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It was obviously an astute observer of the powerful relationship between religion and warfare who once quipped that there are no atheists in foxholes. The sentiment is every bit as applicable to wars that took place before there were foxholes, including the Civil War. Religion had a constant presence at the front. Chaplains, such as Father Thomas H. Mooney of the 69th New York (part of the famed Irish Brigade), and other men of God were seemingly as ubiquitous in the field as commanding officers, and sometimes more respected. Rather than condemning the war and keeping their distance, as some of their peers did, these men actively participated in campaigns, and many adopted the philosophy that if the soldiers could no longer come to church, they would bring church to the soldiers. They played an important role in boosting or maintaining moral, making sense of the chaos of war and sanctifying the causes to which so many men gave their lives.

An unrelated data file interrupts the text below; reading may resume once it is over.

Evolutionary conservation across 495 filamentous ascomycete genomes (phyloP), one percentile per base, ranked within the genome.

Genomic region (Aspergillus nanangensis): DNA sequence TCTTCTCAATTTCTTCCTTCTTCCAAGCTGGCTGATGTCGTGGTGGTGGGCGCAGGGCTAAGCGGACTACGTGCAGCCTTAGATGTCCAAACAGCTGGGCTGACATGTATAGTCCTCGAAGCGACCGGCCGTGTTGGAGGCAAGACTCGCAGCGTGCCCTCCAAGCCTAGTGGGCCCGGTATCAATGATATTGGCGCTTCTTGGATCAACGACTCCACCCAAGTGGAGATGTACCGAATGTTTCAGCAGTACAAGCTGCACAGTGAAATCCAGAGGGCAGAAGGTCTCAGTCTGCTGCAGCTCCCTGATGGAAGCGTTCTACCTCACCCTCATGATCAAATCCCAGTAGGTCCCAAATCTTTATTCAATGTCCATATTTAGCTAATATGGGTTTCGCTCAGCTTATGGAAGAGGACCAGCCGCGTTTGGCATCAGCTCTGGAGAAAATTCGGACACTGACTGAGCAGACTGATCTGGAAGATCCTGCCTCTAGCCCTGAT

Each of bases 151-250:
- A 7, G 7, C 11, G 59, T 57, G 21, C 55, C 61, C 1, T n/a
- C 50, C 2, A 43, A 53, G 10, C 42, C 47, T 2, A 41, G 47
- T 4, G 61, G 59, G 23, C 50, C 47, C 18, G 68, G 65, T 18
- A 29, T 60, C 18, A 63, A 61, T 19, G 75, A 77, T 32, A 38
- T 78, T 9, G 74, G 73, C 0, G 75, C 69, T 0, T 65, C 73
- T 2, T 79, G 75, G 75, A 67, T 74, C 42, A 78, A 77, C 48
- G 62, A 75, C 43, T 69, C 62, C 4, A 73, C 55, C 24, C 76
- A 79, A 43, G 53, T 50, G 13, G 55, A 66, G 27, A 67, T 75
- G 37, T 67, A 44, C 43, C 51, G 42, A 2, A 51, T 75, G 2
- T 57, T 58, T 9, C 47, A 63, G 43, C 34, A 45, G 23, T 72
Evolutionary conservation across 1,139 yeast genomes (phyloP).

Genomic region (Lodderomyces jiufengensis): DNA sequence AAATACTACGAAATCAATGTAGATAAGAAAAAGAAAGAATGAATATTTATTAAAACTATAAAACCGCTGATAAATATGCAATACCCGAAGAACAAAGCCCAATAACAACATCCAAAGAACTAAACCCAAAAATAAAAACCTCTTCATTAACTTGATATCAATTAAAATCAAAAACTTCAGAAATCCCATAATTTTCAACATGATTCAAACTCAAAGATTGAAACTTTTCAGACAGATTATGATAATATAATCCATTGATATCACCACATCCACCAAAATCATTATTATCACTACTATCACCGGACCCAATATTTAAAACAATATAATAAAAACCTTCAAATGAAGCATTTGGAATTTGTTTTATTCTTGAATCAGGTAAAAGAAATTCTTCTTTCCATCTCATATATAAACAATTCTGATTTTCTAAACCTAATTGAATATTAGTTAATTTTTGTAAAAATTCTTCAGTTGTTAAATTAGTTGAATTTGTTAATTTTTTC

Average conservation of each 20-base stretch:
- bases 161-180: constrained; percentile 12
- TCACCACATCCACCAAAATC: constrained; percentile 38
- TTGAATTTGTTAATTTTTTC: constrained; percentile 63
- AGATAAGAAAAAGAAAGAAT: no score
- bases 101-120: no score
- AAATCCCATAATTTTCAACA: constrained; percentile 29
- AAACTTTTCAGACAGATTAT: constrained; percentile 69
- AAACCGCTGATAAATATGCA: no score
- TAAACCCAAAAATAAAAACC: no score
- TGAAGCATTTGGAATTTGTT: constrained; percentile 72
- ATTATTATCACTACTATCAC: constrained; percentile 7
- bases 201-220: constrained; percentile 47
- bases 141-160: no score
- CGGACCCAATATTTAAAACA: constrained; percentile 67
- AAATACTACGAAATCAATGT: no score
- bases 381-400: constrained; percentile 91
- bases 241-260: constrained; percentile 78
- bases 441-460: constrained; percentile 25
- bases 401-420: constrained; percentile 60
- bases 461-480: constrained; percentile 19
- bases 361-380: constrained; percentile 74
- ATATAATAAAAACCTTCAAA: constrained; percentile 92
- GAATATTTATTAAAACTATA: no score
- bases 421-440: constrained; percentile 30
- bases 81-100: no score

Mooney was captured by one of Mathew Brady?s photographers in early June 1861 as he delivered Sunday Mass to the 69th under the watchful eye of Colonel Michael Corchran. In an effort to raise morale, and possibly invoke divine intervention, Mooney christened one of the regiment?s cannon ? and received a stern reprimand from his bishop, who read about the act in the newspaper. Mooney was later relieved and called back tot New York as a result.

Photo: Library of Congress